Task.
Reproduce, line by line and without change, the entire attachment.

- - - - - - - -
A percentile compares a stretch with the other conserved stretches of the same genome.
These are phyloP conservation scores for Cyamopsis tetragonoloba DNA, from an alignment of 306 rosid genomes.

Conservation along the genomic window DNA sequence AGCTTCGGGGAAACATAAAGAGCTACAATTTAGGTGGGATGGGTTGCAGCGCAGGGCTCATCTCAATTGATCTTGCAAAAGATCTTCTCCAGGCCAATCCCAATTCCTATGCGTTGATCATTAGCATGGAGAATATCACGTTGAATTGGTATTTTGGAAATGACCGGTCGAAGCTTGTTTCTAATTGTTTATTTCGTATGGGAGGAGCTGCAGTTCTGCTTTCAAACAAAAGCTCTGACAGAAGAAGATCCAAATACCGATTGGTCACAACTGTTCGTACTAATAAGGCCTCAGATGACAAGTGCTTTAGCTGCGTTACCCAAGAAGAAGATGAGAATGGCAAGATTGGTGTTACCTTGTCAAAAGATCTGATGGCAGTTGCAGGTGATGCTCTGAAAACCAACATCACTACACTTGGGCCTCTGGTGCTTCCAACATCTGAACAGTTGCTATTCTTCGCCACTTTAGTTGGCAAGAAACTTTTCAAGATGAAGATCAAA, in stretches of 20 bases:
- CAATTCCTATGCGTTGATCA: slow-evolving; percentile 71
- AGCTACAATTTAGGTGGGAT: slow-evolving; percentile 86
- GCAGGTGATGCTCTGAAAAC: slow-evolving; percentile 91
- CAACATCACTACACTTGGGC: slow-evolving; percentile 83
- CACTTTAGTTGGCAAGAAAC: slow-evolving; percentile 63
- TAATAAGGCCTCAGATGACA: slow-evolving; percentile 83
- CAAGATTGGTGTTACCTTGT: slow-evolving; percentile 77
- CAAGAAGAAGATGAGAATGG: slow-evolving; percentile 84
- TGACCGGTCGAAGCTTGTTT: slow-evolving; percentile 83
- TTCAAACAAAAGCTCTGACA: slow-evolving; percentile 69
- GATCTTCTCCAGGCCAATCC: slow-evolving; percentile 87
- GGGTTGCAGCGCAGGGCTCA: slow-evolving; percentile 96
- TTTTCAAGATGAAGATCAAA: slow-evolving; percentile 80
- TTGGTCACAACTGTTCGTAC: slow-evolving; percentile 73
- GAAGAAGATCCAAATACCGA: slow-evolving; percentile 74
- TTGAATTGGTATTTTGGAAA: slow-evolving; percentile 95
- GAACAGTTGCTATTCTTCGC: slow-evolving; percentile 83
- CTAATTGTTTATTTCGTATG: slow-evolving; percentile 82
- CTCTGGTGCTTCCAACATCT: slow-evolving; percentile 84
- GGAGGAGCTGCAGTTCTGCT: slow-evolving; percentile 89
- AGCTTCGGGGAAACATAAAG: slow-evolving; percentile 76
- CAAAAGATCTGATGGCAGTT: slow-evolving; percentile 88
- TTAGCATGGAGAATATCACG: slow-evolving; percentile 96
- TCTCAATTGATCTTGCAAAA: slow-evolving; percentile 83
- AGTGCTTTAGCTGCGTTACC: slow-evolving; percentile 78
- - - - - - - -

A percentile compares a stretch with the other conserved stretches of the same genome.
These are phyloP conservation scores for Cyamopsis tetragonoloba DNA, from an alignment of 306 rosid genomes.

Conservation along the genomic window DNA sequence AGCTTCGGGGAAACATAAAGAGCTACAATTTAGGTGGGATGGGTTGCAGCGCAGGGCTCATCTCAATTGATCTTGCAAAAGATCTTCTCCAGGCCAATCCCAATTCCTATGCGTTGATCATTAGCATGGAGAATATCACGTTGAATTGGTATTTTGGAAATGACCGGTCGAAGCTTGTTTCTAATTGTTTATTTCGTATGGGAGGAGCTGCAGTTCTGCTTTCAAACAAAAGCTCTGACAGAAGAAGATCCAAATACCGATTGGTCACAACTGTTCGTACTAATAAGGCCTCAGATGACAAGTGCTTTAGCTGCGTTACCCAAGAAGAAGATGAGAATGGCAAGATTGGTGTTACCTTGTCAAAAGATCTGATGGCAGTTGCAGGTGATGCTCTGAAAACCAACATCACTACACTTGGGCCTCTGGTGCTTCCAACATCTGAACAGTTGCTATTCTTCGCCACTTTAGTTGGCAAGAAACTTTTCAAGATGAAGATCAAA, in stretches of 20 bases:
- CAATTCCTATGCGTTGATCA: slow-evolving; percentile 71
- AGCTACAATTTAGGTGGGAT: slow-evolving; percentile 86
- GCAGGTGATGCTCTGAAAAC: slow-evolving; percentile 91
- CAACATCACTACACTTGGGC: slow-evolving; percentile 83
- CACTTTAGTTGGCAAGAAAC: slow-evolving; percentile 63
- TAATAAGGCCTCAGATGACA: slow-evolving; percentile 83
- CAAGATTGGTGTTACCTTGT: slow-evolving; percentile 77
- CAAGAAGAAGATGAGAATGG: slow-evolving; percentile 84
- TGACCGGTCGAAGCTTGTTT: slow-evolving; percentile 83
- TTCAAACAAAAGCTCTGACA: slow-evolving; percentile 69
- GATCTTCTCCAGGCCAATCC: slow-evolving; percentile 87
- GGGTTGCAGCGCAGGGCTCA: slow-evolving; percentile 96
- TTTTCAAGATGAAGATCAAA: slow-evolving; percentile 80
- TTGGTCACAACTGTTCGTAC: slow-evolving; percentile 73
- GAAGAAGATCCAAATACCGA: slow-evolving; percentile 74
- TTGAATTGGTATTTTGGAAA: slow-evolving; percentile 95
- GAACAGTTGCTATTCTTCGC: slow-evolving; percentile 83
- CTAATTGTTTATTTCGTATG: slow-evolving; percentile 82
- CTCTGGTGCTTCCAACATCT: slow-evolving; percentile 84
- GGAGGAGCTGCAGTTCTGCT: slow-evolving; percentile 89
- AGCTTCGGGGAAACATAAAG: slow-evolving; percentile 76
- CAAAAGATCTGATGGCAGTT: slow-evolving; percentile 88
- TTAGCATGGAGAATATCACG: slow-evolving; percentile 96
- TCTCAATTGATCTTGCAAAA: slow-evolving; percentile 83
- AGTGCTTTAGCTGCGTTACC: slow-evolving; percentile 78